The UK’s highest court, the Supreme Court, has now announced (see here) that it will in part allow an appeal to be heard that has been brought by Google against the Court of Appeal’s ruling of 27 March 2015 in the Vidal-Hall case. Generally-speaking the Supreme Court’s focus is on cases that raise points of law of general public importance, so the judicial profile of data protection issues is now being sharply raised.
The Court of Appeal’s ruling in this matter concerns a dispute over user information obtained through cookies via the Apple Safari browser and has been seen as a landmark case concerning data protection liability and the UK Data Protection Act 1998 (“the DPA 1998”). The two key aspects of the Court of Appeal’s ruling were that:
- Misuse of private information is now classified as a tort, meaning in the case at hand that proceedings can be issued against a party outside the jurisdiction of the UK; and,
- Financial compensation for distress caused by breaches of the DPA 1998 may now be claimed, despite there being no monetary loss, the legal provision which had to date prevented this having been disapplied by the Court of Appeal (the issue here concerned the relationship between the DPA 1998 and EU data protection rules).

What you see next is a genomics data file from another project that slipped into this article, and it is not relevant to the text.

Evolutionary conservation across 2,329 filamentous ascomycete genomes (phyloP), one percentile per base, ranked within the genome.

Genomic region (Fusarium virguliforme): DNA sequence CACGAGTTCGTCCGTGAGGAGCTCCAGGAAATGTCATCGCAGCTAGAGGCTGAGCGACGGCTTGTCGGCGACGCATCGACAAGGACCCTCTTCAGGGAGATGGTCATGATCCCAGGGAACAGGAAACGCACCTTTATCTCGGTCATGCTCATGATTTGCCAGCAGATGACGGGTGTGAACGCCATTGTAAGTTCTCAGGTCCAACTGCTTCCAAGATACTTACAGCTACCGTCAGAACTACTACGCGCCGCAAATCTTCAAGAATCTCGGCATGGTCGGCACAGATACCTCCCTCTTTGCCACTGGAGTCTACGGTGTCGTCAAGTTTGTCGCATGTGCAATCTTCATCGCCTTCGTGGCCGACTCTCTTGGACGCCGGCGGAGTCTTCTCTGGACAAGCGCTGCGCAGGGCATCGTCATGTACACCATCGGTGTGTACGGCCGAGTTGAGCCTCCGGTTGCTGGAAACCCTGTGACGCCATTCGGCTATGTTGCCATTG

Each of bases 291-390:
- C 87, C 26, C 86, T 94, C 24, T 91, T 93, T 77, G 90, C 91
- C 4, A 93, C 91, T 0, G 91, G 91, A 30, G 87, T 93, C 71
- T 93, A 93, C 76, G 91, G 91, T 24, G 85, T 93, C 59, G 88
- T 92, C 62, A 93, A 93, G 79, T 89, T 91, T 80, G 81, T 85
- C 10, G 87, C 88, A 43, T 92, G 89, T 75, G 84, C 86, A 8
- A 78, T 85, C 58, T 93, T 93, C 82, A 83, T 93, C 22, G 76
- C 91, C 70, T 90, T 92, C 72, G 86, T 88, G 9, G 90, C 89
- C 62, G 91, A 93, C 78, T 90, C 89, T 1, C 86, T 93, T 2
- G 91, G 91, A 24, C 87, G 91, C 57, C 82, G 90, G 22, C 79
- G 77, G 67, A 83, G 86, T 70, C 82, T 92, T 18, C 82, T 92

Google applied to the Supreme Court for permission to appeal the following grounds:
- First, whether the Court of Appeal was right to hold that the claimants’ claim for misuse of private information are claims made in tort for the purpose of service out of the jurisdiction – the Supreme Court has refused this ground on the basis that it doesn’t raise a point of law;
- Second, whether the Court of Appeal was right to hold that section 13(2) of the DPA 1998 is incompatible with Article 23 of EU Data Protection Directive 95/46 – the Supreme Court has allowed this ground to be heard; and,
- Third, whether the Court of Appeal was right to disapply section 13(2) of the DPA 1998 on the grounds that it conflicts with the rights guaranteed by Articles 7 and 8 of the EU Charter of Fundamental Rights – the Supreme Court has also allowed this ground to be heard.
No date for the next steps in the proceedings have been announced but it can be expected to be a little while before this matter proceeds.
We have earlier reported in detail on the Court of Appeal’s ruling in the Vidal-Hall case here.
André Bywater is a commercial lawyer with Cordery in London where he focuses on regulatory compliance, processes and investigations.
André Bywater, Cordery, Lexis House, 30 Farringdon Street, London, EC4A 4HH
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